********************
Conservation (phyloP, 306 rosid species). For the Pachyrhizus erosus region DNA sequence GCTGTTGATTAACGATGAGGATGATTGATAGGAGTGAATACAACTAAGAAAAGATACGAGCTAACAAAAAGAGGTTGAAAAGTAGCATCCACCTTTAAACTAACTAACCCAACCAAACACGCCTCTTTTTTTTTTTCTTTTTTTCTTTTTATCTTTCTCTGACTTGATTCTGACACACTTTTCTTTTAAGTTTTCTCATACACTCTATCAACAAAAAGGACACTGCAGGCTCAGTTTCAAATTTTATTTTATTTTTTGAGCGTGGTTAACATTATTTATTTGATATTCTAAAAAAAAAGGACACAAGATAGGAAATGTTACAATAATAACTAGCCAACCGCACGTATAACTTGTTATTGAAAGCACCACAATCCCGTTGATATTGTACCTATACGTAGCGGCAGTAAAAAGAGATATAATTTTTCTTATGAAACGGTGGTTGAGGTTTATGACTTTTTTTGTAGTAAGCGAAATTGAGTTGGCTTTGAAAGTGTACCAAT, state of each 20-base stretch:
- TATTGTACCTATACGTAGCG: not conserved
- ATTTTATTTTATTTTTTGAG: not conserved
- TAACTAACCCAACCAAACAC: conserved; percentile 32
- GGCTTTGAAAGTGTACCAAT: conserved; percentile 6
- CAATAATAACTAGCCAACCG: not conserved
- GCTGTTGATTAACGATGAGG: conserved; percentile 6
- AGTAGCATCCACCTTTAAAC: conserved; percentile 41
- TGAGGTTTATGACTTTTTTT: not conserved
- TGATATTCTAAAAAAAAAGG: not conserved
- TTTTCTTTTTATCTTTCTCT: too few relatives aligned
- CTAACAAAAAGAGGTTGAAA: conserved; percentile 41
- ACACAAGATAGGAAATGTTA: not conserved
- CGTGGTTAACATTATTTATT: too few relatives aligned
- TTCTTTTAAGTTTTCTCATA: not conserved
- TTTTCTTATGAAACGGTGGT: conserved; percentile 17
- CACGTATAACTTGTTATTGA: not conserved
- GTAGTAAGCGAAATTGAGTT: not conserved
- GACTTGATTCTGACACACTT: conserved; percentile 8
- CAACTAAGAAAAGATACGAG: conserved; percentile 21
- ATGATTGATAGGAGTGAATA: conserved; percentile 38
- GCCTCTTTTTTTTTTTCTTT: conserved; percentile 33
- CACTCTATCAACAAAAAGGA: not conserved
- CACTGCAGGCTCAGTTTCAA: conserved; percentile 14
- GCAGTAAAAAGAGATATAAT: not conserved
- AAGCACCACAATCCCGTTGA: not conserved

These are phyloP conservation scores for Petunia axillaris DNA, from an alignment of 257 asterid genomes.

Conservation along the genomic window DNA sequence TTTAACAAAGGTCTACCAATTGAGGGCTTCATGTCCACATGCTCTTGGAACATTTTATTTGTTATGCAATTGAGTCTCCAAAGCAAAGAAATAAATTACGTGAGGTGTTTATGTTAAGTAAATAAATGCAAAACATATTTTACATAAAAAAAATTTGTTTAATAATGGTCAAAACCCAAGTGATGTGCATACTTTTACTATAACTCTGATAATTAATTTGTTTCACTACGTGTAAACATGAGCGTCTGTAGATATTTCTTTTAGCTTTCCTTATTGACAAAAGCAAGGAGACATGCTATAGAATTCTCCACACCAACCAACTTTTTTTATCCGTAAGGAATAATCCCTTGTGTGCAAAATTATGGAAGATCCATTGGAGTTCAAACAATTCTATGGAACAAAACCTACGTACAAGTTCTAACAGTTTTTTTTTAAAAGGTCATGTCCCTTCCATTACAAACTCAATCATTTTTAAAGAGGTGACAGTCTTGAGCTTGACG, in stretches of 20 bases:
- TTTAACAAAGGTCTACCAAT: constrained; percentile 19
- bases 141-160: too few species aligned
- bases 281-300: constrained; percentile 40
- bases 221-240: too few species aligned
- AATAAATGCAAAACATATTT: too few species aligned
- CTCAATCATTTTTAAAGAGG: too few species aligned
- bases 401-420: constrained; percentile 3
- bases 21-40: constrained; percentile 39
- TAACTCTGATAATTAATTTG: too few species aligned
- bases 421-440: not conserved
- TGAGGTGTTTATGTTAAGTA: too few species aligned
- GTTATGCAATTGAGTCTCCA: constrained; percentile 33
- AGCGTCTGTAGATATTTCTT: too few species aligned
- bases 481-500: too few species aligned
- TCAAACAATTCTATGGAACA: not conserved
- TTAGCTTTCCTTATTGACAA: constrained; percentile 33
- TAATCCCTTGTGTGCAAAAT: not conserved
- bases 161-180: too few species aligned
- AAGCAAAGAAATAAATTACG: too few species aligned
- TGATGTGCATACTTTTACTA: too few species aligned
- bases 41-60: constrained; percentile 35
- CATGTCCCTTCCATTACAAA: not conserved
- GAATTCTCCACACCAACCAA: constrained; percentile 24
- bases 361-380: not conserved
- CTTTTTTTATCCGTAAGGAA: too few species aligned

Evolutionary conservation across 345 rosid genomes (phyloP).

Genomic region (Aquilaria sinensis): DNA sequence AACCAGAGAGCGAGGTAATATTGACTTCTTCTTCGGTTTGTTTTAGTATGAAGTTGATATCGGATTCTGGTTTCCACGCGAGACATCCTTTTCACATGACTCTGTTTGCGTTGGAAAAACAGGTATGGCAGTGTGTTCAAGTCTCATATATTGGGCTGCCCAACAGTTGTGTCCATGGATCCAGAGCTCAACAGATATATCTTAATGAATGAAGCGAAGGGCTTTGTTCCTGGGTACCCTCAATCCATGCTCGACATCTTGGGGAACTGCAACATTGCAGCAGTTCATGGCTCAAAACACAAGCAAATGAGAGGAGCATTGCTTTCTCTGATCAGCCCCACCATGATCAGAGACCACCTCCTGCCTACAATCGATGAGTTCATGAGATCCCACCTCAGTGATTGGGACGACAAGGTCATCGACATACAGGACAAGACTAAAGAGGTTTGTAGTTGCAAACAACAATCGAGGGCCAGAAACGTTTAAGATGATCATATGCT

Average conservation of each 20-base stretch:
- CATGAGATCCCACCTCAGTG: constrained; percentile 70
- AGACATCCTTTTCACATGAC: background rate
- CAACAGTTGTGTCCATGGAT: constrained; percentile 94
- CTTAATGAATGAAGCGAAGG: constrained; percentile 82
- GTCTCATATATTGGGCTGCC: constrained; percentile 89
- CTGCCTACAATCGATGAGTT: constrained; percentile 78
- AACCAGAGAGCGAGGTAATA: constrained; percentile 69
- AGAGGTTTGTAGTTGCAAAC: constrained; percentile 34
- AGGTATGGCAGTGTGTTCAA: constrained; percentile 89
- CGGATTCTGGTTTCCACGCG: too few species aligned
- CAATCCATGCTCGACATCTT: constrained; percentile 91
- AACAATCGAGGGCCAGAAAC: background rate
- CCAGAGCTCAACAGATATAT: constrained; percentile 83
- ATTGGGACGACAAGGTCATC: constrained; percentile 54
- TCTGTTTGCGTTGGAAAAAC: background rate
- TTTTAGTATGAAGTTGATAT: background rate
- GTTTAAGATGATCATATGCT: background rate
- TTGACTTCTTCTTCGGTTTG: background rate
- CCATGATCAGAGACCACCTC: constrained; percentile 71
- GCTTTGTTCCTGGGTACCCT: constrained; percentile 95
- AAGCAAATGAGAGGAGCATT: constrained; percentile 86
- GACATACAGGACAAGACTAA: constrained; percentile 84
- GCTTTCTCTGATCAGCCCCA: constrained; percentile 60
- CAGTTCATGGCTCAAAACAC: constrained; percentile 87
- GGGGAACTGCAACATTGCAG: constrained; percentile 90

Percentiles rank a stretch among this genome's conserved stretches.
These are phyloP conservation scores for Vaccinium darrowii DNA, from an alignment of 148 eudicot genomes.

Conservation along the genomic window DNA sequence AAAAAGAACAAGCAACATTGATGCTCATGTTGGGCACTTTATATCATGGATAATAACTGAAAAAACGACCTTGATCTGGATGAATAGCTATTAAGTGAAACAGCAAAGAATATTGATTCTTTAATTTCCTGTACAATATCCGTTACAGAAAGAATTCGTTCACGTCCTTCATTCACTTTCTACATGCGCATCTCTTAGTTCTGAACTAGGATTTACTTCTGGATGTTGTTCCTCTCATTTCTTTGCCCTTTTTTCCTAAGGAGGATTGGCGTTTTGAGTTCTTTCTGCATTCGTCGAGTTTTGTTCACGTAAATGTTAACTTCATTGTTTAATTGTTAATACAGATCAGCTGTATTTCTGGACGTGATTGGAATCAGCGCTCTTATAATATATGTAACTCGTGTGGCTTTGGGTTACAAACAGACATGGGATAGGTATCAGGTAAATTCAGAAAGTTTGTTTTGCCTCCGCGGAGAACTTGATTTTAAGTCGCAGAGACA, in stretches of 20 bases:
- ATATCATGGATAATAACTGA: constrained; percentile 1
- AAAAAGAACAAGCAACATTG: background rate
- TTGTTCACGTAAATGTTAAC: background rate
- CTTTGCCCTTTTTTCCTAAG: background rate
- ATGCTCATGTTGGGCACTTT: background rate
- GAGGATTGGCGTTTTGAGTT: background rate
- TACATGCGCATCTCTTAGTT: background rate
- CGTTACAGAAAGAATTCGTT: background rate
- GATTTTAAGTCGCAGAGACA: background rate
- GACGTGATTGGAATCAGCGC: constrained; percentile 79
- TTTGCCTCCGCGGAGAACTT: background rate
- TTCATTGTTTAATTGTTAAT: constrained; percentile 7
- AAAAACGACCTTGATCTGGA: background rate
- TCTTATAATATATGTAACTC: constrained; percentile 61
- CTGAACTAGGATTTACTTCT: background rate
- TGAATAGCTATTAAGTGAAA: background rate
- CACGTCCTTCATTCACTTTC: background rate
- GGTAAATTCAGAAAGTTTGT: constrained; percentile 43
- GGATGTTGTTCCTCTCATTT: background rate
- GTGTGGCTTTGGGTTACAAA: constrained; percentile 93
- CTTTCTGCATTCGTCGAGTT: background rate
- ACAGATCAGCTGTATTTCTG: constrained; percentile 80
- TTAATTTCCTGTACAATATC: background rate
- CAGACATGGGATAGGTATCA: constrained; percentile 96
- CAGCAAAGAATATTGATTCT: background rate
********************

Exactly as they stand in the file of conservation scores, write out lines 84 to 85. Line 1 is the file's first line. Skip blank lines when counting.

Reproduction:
Conservation along the genomic window DNA sequence AAAAAGAACAAGCAACATTGATGCTCATGTTGGGCACTTTATATCATGGATAATAACTGAAAAAACGACCTTGATCTGGATGAATAGCTATTAAGTGAAACAGCAAAGAATATTGATTCTTTAATTTCCTGTACAATATCCGTTACAGAAAGAATTCGTTCACGTCCTTCATTCACTTTCTACATGCGCATCTCTTAGTTCTGAACTAGGATTTACTTCTGGATGTTGTTCCTCTCATTTCTTTGCCCTTTTTTCCTAAGGAGGATTGGCGTTTTGAGTTCTTTCTGCATTCGTCGAGTTTTGTTCACGTAAATGTTAACTTCATTGTTTAATTGTTAATACAGATCAGCTGTATTTCTGGACGTGATTGGAATCAGCGCTCTTATAATATATGTAACTCGTGTGGCTTTGGGTTACAAACAGACATGGGATAGGTATCAGGTAAATTCAGAAAGTTTGTTTTGCCTCCGCGGAGAACTTGATTTTAAGTCGCAGAGACA, in stretches of 20 bases:
- ATATCATGGATAATAACTGA: constrained; percentile 1